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3150 North Elm Street, Suite 210
Greensboro, NC 27408

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Greensboro Dental Clinic, Dr. Margaret Szott

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June 8th, 2020

Treating a sensitive tooth

Often times, hot, cold, sweet or acidic food or drink can make your teeth sensitive.  Other times, the act of even breathing is painful.  Abnormal reactions in your teeth to normal actions may mean that you have sensitive teeth.  Tooth sensitivity is a common name for dentin hypersensitivity or root sensitivity. Half the population is affected by it  and it can come and go over time.

It is important to tell your dentist or hygienist if you have any bothersome teeth so they can diagnose potential tooth sensitivity  and help you choose the best treatment. However, here are a few remedies to help pass the time until your next appointment. 

Desensitizing Toothpaste
Desensitizing toothpaste contains ingredients such as potassium nitrate or strontium chloride.  Both ingredients deter pain signals to the nerve of the tooth by blocking the tiny tunnels that run from the innermost enamel edge to the nerve of the tooth.  There are a variety of products available over-the-counter. Ask your dentist which product they suggest might work best for you.

Salt Water Rinse
Salt inhibits oral bacteria by temporarily increasing the pH of your mouth.  This more alkaline environment makes it difficult for oral bacteria to survive.   Salt is also an effective antiseptic and can help reduce inflammation. To diminish tooth sensitivity - gargle with a saltwater rinse twice daily.  A saltwater rinse can be created by mixing 1/2 to 3/4 teaspoon of salt with 8 ounces of lukewarm water.  Swish the solution in your mouth for up to 30 seconds and then spit it out.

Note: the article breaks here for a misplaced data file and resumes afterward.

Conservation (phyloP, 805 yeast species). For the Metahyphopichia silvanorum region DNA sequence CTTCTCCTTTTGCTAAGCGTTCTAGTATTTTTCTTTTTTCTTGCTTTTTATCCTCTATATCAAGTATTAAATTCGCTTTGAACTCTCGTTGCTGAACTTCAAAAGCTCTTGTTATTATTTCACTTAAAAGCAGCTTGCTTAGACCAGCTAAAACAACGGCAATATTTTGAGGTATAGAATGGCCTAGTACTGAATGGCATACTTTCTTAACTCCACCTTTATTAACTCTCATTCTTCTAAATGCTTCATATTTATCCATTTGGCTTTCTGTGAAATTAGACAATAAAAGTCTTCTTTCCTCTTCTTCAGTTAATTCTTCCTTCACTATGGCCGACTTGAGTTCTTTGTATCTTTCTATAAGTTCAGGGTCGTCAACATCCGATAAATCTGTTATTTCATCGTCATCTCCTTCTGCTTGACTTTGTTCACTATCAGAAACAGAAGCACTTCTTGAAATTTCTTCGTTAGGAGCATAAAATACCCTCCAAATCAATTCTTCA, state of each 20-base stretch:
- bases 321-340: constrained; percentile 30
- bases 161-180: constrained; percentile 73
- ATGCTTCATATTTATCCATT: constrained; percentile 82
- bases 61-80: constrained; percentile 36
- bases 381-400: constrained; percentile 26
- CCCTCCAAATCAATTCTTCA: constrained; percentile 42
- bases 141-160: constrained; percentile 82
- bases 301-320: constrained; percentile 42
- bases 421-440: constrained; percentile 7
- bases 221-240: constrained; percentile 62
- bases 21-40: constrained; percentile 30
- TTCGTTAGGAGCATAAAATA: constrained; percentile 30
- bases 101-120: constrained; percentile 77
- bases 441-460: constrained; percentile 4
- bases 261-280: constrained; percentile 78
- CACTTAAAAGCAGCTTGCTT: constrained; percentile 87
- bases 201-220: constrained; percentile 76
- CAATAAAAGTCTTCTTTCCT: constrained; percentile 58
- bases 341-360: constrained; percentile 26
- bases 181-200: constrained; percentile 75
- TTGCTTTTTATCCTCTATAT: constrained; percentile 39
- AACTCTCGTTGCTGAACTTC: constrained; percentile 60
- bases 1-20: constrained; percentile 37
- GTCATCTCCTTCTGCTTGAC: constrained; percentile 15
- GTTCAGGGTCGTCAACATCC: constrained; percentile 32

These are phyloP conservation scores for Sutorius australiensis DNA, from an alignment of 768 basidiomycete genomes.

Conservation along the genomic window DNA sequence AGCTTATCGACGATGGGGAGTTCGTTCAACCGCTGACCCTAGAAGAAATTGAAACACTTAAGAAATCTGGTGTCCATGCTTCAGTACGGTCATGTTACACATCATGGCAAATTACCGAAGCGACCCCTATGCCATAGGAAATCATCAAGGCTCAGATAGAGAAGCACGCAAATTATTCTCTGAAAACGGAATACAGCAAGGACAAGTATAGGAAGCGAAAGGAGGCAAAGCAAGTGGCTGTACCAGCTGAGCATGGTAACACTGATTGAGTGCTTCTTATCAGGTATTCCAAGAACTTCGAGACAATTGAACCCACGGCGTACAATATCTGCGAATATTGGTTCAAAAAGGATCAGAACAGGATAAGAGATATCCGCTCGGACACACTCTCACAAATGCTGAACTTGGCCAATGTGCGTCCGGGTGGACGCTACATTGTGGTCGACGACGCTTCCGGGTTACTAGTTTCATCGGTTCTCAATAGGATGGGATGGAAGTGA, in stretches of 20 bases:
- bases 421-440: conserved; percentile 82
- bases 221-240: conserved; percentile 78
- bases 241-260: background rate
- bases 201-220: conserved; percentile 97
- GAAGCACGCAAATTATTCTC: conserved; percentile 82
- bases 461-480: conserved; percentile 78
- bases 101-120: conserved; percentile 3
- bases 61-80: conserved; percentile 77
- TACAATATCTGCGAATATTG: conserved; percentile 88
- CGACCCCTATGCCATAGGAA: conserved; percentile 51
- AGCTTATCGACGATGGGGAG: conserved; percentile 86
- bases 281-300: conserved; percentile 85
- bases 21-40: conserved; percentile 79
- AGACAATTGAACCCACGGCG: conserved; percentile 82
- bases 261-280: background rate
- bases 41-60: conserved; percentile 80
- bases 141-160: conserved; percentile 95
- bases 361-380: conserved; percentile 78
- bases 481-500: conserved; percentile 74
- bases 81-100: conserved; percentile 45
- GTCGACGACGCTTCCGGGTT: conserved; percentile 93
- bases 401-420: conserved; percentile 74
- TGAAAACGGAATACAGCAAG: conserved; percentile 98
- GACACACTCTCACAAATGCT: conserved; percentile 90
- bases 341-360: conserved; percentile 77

Hydrogen Peroxide
Hydrogen peroxide is a mild antiseptic used on the skin to prevent infection of minor cuts, scrapes, and burns.  It can also be used as a mouth rinse to help remove mucus, heal gums, prevent inflammation and to relieve minor mouth sores.   To use hydrogen peroxide as a mouth rinse, add two caps of 3 percent hydrogen peroxide to equal parts warm water. Swish the solution in your mouth for up to 30 seconds and then spit it out.   Rinse your mouth with water afterward to remove any remaining solution.

While the treatments above can help temporarily relieve pain symptoms, there are other things you can do to prevent more damage to your teeth.  For instance:

  • Don’t brush too hard and use a soft bristle brush - if you are brushing too heavily then you might be taking off tooth structure as well as plaque. . Also, side-to-side brushing right at the gum line can cause your gums to recede and expose root surfaces which tend to be more sensitive since they are not protected by enamel. A soft-bristled brush should always be used to  avoid irritation and abrasions.  It should be held at a 45-degree angle to your gum line.
  • Limit or avoid acidic foods and drinks - Soda, candy, and high-sugar carbs attack and dissolve your tooth enamel. Fiber-rich fruits and vegetables, cheese, milk, or plain yogurt make the mouth less acidic and help fight the bacteria that can dissolve your enamel. Green or Black Tea are good substitutes for soda.
  • Unclench your teeth - Grinding your teeth wears away your enamel. Address your stress triggers and if that doesn’t work, your dentist can fit you for a splint or a mouthguard.

It is important to maintain regular dental care.  Ignoring dental or mouth pain can make things worse.  Practice good oral hygiene by brushing twice per day and flossing once per day.  And, don’t forget to see your dentist twice a year for a cleaning and check-up to keep your smile bright and pain-free. 

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3150 North Elm Street
Suite 210
Greensboro, NC 27408
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